These haven't been much good in the past, notwithstanding the rallying cries of the politics of separatist identity, multiculturalism, minority discourse. And the quicker we teach ourselves to find alternatives, the better and safer. The fact is, we are mixed in with each other in ways that most national systems of education have not dreamed of. To match knowledge in the arts and sciences with these integrated realities is, I believe, the intellectual and cultural challenge of our time. The steady critique of nationalism from the standpoint of real liberation should not be forgotten. For we must not condemn ourselves so repeat the imperial experience, although all around us it is being repeated. How in the redefined and yet very close relationship between culture and empire, a relationship that enables disquieting forms of domination, can we sustain the liberating energies released by the great decolonizing resistance movements and the mass uprisings of the 1980s. Can these energies elude the homogenizing processes of modern life? Can they hold in abeyance the interventions of the new imperial centrality?
"All things counter, original, spare, strange." That is a line from a poem by Gerald Manley Hopkins, Pied Beauty. The question is, Where are all these things? And where, too, we might ask, is there a place for that astonishingly harmonious vision of time intersecting with the timeless that occurs at the end of the last of the four quartets of Eliot, "Little Gidding," that Eliot saw as words in "Easy commerce of the old and new, the common word exact and without vulgarity, the form of word precise but not pedantic, the complete consort dancing together." To recall now, Paul Virilio, his notion of how you can live in a world that is counter, original, spare, strange, in which there are many different identities, not yours alone, and where you don't want to impose one domination on everyone, Virilio's idea is what he calls counter-habitation, to live as migrants do in habitually uninhabited but nonetheless public spaces. We can perceive this on the political map of the contemporary world, for clearly it is one of the unhappiest characteristics of our age, to have produced more refugees, migrants, displaced persons and exiles than ever before in history, most of them as a corollary to, and ironically enough as afterthoughts of, great colonial and imperial conflicts. As the struggle for independence produced new states and new boundaries, it also produced homeless wanderers, nomads, vagrants, unassimilated to the emerging structures of institutional power, rejected by the established order for their intransigence and obdurate rebelliousness.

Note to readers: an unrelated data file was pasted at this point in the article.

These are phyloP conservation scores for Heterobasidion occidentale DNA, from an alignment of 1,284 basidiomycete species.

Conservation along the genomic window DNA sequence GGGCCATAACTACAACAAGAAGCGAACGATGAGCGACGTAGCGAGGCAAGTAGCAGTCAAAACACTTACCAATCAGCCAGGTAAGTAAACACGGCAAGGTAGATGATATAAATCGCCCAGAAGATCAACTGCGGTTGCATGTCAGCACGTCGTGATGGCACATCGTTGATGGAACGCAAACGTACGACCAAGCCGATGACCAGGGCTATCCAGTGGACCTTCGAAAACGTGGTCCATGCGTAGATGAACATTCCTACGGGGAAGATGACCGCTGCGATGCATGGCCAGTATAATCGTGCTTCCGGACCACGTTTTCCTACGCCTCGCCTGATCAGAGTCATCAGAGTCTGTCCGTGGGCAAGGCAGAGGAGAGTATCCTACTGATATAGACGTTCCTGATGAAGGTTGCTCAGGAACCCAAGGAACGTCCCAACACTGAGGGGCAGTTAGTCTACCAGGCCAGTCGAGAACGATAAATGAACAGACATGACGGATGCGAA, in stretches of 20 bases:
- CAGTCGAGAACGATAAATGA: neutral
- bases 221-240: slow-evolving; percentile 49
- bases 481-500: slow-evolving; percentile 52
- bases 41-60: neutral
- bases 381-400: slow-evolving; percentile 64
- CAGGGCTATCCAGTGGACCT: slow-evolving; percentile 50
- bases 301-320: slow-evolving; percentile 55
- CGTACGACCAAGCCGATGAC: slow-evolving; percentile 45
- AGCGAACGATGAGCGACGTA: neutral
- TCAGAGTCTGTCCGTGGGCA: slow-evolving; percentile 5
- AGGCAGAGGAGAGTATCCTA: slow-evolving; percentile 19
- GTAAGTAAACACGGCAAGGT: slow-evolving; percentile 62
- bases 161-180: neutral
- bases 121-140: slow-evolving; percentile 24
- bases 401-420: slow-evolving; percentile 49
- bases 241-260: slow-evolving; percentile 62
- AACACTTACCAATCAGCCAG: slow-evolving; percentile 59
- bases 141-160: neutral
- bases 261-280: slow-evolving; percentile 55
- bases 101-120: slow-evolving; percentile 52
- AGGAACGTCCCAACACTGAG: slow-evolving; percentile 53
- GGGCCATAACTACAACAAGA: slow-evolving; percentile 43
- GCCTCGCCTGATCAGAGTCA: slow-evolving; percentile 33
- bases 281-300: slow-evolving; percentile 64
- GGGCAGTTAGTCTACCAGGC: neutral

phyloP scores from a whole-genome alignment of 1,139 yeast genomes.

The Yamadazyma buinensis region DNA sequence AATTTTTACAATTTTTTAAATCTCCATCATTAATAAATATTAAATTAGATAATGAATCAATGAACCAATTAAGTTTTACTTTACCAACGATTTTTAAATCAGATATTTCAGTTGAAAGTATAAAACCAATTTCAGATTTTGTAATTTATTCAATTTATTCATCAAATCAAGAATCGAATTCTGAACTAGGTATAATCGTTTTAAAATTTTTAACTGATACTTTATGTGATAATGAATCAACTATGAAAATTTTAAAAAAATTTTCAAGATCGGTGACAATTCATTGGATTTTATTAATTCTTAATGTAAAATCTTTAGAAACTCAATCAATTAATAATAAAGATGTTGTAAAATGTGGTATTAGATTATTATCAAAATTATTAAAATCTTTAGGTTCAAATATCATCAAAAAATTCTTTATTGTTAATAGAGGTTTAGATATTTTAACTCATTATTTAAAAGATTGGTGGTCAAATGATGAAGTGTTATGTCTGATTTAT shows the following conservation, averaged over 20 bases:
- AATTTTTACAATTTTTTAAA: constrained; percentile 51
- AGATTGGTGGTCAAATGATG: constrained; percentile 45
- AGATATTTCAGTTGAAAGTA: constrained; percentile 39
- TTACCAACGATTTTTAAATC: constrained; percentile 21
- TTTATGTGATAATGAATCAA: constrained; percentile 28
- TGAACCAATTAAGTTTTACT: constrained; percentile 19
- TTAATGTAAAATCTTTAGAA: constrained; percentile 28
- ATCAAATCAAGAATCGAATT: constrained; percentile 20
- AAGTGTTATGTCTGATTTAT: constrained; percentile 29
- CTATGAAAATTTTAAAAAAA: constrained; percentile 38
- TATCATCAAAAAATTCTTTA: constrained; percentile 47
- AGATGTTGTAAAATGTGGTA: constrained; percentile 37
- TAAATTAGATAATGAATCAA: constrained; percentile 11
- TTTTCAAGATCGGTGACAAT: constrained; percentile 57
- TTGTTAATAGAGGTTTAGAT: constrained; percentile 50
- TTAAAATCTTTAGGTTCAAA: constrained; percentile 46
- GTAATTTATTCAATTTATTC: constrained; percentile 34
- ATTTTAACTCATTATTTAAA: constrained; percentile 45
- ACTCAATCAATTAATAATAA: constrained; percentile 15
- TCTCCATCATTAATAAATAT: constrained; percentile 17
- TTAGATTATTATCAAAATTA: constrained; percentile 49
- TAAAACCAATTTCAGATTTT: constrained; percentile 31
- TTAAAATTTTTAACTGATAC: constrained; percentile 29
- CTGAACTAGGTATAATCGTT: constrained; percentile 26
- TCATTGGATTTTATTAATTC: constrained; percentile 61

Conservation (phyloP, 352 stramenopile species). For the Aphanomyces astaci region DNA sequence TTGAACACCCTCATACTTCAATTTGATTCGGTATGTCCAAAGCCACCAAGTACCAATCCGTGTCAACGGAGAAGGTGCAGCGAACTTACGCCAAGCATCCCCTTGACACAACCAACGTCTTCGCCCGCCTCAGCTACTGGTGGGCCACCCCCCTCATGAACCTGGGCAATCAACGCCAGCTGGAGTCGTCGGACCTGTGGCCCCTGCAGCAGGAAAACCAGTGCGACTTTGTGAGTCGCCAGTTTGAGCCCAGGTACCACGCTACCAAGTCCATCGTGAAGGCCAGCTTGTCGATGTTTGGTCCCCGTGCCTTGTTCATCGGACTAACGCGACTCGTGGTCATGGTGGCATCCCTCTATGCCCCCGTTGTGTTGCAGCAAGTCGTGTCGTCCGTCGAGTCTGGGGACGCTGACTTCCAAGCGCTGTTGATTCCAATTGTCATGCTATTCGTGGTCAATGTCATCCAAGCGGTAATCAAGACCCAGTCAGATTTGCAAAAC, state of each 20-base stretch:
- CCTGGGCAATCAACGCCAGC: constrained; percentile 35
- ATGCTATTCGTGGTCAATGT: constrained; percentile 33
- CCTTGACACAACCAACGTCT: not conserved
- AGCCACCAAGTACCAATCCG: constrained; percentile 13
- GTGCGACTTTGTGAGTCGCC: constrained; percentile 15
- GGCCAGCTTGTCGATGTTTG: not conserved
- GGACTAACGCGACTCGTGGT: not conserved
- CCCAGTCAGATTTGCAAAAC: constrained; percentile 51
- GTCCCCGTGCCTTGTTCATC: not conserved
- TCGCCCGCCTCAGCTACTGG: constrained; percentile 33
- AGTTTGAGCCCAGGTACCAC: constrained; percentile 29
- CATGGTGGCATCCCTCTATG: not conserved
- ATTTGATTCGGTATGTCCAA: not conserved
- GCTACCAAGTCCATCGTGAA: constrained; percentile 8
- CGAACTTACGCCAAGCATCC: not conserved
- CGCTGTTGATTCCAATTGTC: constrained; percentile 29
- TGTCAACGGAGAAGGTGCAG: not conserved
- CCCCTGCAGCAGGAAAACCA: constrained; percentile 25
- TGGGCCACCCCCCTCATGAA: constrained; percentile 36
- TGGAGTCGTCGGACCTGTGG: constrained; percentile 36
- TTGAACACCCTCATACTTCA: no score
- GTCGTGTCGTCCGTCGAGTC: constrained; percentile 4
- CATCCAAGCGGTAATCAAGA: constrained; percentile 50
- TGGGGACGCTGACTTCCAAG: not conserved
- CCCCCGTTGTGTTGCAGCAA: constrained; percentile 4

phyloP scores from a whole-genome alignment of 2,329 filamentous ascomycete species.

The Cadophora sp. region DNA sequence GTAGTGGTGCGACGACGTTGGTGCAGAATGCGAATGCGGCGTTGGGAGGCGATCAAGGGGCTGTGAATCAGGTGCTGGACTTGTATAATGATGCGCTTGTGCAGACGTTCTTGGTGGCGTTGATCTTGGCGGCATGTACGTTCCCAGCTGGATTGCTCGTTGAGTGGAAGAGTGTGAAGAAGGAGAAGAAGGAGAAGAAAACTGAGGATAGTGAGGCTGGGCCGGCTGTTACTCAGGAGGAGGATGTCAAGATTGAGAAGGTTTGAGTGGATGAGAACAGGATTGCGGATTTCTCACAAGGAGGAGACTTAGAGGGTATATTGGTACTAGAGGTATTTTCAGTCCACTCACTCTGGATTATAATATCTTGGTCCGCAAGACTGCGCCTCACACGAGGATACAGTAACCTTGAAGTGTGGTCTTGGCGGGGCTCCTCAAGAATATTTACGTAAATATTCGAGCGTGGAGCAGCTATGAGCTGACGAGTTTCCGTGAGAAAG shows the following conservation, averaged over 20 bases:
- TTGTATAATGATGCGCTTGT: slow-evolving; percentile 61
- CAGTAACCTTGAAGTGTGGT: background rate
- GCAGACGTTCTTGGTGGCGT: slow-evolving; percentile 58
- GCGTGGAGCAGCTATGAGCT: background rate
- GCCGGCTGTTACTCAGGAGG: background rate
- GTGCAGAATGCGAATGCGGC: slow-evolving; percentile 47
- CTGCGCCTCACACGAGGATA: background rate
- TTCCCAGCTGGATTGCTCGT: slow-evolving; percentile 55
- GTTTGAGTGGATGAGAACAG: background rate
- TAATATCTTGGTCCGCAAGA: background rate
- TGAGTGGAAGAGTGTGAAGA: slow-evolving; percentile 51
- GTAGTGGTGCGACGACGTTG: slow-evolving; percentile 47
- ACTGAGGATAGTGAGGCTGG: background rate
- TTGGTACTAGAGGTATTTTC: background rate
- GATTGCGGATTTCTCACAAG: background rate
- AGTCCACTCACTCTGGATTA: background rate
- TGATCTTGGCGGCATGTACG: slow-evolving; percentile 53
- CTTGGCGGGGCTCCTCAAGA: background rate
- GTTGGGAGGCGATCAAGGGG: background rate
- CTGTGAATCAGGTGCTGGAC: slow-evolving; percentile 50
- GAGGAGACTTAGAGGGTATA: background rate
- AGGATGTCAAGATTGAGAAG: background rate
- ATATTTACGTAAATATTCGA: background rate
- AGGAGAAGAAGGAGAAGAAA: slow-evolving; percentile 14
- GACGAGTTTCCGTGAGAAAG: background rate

To my mind, most recently the images of that obdurate intransigence of not being accommodated to the old status quo are the four hundred Palestinians on that hill in Lebanon. They were kicked out to a country which is not welcoming them, and they haven't been able to return to their own country. Insofar as these people exist between the old and the new, between the old empire and the new state, their condition articulates the tensions, irresolutions and contradictions in the overlapping territories shown on the cultural map of empire. There is a great difference, however, between the optimistic mobility, intellectual liveliness and the logic of daring on the one hand, and the massive dislocations, waste, misery and horrors endured in our century's migrations and mutilated lives, most of them as a result of empire.
Yet it's no exaggeration to say that liberation as an intellectual mission, born in the resistance and opposition to the confinements and ravages of empire, has now shifted from the settled, established and domesticated dynamics of culture to its unhoused, decentered and exilic energies, whose incarnation today is the migrant and whose consciousness is that of the intellectual and artist in exile. The political figure between domains, between forms, between homes, and between languages. From this perspective then all things are indeed counter, original, spare, strange. From this perspective also one can see, as Eliot says, "the whole consort dancing together." And while it would be the rankest Panglossian dishonesty to say that the bravura performances of the intellectual exile and the miseries of the displaced person or refugee are the same, it is possible, I think, to regard the intellectual as first distilling and articulating the predicaments that disfigure modernity: mass deportation, imprisonment, population transfer, collective dispossession and forced immigrations.